South Africa

BSA to pay 15 boxers owed by promoters

2016-12-04 06:13
BSA's chief executive officer Tsholofelo Lejaka wants to see boxers paid for their efforts. (Picture: Tebogo Letsie)

Johannesburg - In a move aimed at helping the sport avoid having another black eye, as it were, Boxing SA (BSA) has decided to pay 15 boxers the money they are owed by promoters.

Xolisani “Nomeva” Ndongeni was not paid his R100 000 by Sijuta Promotions’ Andile Sidinile after his 10-round lightweight fight against Tanzanian Emilio Norfat at Orient Theatre in East London on April 22.

Another fighter who featured on that bill and did not receive payment is Simpiwe “V12” Vetyeka (featherweight), who traded punches with Japan’s Tsuyoshi Tameda over 10 rounds. He was owed R300 000 by the same impresario.

Seven other boxers who fought under Sijuta and were not paid have been listed, while the other eight pugilists were owed money by Mamali Promotions.

Mzonke Fana was supposed to get R200 000 for the vacant World Boxing Federation intercontinental super featherweight title against Koos Sibiya at Mdantsane Indoor Centre in March last year. The fight was staged by Mamali and Fana got nothing.

According to BSA CEO Tsholofelo Lejaka, fighters who campaigned under Sijuta would have their payments finalised before the end of this month, while those who fought under Mamali, owned by Siphatho Handi, have now received their first instalment of the three payments that will settle their entire bill.

Handi’s promoters’ licence has been revoked.

Lejaka said the governing body decided to reimburse the fighters to redress the imbalances of the past, where some contests went ahead without any money being deposited by promoters into BSA’s bank account for the showdowns to be staged.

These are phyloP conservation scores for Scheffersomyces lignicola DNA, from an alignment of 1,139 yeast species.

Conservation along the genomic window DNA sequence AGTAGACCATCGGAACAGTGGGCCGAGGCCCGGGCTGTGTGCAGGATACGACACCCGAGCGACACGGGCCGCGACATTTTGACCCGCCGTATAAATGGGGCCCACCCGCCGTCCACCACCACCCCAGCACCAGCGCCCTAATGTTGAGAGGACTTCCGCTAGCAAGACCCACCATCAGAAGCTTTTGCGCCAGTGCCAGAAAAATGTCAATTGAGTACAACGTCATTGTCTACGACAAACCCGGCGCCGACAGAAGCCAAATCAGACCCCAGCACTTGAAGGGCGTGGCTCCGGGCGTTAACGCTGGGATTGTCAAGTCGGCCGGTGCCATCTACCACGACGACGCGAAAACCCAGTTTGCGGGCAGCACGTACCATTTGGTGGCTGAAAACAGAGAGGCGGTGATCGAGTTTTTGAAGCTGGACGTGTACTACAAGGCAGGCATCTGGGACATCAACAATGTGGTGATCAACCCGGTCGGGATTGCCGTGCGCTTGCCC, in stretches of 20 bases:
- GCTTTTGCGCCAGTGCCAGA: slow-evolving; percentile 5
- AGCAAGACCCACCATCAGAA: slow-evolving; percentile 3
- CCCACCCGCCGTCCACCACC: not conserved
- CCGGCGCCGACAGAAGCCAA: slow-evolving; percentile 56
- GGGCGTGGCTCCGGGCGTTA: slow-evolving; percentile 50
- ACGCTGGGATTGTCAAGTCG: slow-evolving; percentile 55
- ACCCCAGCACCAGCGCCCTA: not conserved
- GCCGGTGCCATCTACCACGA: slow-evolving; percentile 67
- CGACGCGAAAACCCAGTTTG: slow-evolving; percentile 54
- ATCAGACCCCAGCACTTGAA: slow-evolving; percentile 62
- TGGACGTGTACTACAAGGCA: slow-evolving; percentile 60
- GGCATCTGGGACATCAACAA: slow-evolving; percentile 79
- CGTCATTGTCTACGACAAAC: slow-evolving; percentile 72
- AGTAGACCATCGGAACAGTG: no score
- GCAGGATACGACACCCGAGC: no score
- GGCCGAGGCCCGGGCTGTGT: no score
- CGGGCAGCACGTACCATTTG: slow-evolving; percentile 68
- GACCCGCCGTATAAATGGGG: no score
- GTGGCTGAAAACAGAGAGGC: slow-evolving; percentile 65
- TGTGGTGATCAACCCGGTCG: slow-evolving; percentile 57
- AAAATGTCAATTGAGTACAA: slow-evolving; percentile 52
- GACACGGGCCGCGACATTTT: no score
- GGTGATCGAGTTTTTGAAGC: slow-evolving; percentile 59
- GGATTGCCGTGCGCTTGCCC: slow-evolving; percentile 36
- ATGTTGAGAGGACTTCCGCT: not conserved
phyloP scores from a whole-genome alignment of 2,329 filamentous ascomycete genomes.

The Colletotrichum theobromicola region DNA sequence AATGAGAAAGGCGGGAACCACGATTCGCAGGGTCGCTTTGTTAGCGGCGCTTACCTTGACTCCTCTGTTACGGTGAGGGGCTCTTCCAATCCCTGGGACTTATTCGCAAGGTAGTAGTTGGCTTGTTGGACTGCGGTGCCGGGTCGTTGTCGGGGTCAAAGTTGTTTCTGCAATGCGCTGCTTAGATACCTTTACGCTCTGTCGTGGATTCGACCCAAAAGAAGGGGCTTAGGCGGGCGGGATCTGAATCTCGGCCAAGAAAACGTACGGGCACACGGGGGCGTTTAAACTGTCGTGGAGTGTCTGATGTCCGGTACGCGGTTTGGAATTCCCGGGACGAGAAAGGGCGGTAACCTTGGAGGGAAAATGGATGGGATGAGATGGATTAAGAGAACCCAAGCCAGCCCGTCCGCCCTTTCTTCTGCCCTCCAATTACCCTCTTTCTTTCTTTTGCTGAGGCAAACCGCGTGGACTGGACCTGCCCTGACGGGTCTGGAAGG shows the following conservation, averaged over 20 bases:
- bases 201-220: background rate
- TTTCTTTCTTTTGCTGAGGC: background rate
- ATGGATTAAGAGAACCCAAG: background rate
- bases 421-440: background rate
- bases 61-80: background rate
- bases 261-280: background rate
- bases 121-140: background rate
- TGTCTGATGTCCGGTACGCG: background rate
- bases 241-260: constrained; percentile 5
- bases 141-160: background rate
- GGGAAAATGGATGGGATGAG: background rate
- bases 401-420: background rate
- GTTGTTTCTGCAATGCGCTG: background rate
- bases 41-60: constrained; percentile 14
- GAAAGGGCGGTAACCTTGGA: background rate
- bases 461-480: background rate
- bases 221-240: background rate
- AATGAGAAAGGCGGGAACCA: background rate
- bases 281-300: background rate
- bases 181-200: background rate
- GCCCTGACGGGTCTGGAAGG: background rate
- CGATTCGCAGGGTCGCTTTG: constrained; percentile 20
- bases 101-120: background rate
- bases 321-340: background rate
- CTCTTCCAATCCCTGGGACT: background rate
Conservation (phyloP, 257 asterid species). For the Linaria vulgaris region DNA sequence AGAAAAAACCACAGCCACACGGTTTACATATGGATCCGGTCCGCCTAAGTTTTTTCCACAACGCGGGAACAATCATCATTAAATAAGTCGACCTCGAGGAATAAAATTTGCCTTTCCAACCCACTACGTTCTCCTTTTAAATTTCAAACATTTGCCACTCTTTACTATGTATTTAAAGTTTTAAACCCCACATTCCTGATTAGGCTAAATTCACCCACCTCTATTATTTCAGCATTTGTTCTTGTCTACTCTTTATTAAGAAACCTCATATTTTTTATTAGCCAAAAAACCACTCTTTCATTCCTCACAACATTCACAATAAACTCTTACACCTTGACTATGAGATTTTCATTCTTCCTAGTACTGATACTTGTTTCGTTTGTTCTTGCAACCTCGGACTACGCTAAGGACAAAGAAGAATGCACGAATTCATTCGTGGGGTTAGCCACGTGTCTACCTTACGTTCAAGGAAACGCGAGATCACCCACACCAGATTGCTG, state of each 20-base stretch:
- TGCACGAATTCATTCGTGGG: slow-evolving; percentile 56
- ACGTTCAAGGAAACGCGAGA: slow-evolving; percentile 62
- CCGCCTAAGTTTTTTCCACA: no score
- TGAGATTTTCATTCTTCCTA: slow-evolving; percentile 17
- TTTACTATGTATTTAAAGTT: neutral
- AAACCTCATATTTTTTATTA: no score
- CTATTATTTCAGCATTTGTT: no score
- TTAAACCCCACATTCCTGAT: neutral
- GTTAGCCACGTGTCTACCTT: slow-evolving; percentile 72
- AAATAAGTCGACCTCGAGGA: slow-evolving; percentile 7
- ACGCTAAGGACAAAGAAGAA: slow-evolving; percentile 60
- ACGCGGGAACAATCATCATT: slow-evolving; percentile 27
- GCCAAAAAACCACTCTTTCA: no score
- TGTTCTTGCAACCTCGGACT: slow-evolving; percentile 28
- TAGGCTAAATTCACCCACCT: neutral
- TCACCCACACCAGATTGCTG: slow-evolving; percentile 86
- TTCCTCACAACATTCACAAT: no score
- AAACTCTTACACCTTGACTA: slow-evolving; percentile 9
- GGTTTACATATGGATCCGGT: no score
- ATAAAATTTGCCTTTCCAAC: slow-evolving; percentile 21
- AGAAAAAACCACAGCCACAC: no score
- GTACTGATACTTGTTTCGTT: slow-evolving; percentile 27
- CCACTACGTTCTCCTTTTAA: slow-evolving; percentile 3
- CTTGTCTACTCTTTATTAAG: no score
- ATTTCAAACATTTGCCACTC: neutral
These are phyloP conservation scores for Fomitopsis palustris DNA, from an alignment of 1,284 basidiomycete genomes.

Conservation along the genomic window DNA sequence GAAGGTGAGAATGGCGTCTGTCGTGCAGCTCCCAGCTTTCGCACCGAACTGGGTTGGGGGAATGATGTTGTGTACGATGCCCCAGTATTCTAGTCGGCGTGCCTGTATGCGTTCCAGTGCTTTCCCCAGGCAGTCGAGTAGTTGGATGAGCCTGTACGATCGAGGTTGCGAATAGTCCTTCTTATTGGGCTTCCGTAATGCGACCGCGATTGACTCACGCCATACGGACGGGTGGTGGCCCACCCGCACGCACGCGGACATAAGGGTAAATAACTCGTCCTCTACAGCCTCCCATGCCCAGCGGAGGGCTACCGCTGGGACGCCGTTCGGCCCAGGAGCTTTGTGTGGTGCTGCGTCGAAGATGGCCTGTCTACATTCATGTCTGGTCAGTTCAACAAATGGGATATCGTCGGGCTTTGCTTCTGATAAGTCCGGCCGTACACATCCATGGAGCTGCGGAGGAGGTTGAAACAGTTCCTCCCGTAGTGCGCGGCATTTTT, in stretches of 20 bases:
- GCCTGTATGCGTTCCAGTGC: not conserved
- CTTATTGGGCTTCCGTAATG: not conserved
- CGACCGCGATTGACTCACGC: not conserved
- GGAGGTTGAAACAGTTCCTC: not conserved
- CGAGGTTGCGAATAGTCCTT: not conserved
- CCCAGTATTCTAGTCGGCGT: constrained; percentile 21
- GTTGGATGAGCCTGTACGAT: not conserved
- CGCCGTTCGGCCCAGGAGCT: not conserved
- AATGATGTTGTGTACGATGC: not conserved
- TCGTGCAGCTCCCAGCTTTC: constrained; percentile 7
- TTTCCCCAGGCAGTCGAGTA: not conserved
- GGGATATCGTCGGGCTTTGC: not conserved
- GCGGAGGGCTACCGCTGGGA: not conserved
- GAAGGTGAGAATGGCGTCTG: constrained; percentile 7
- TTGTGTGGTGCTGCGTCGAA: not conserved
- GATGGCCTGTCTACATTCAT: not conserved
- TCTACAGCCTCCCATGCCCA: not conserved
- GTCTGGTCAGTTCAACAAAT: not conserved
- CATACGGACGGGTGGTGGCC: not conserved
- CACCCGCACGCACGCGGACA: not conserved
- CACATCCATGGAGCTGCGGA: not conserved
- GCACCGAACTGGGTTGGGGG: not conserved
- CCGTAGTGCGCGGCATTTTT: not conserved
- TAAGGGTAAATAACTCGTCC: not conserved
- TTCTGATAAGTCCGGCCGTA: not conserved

In terms of the SA Boxing Act, a promoter must deposit the purse money with the BSA no later than 30 days prior to the tournament, or by any other date specified by BSA.

“Previously, BSA, out of courtesy and consideration, used to allow and accept written commitment from sponsors of promoters,” Lejaka said.

“This practice has now shown that this courtesy had flaws and could be abused, resulting in tournaments going ahead and promises not being honoured later.”

Former TV sports commentator Dicksy Ngqula, who organised the Premier Boxing League (PBL) in East London last February, owes Ndongeni, who secured the league title, R1 million.

Ngqula is yet to pay Makazole Tete (flyweight), Macbute Sinyabi (featherweight) and Toto Helebe (bantamweight) their promised R200 000 each.

“BSA had tried to intervene in the matter, but decided not to pursue it as the PBL issue was not about the prize money,” Lejaka said.

Ndongeni said BSA had already paid him the first tranche of R26 000. “This is great and it shows that BSA really takes boxers seriously.”

Fana said: “BSA says they will finish paying me by January. I can’t tell you how much I got at the moment because it’s personal.”

He said that “the CEO is doing his job properly”.

Read more on:    bsa  |  johannesburg  |  boxing  |  remuneration
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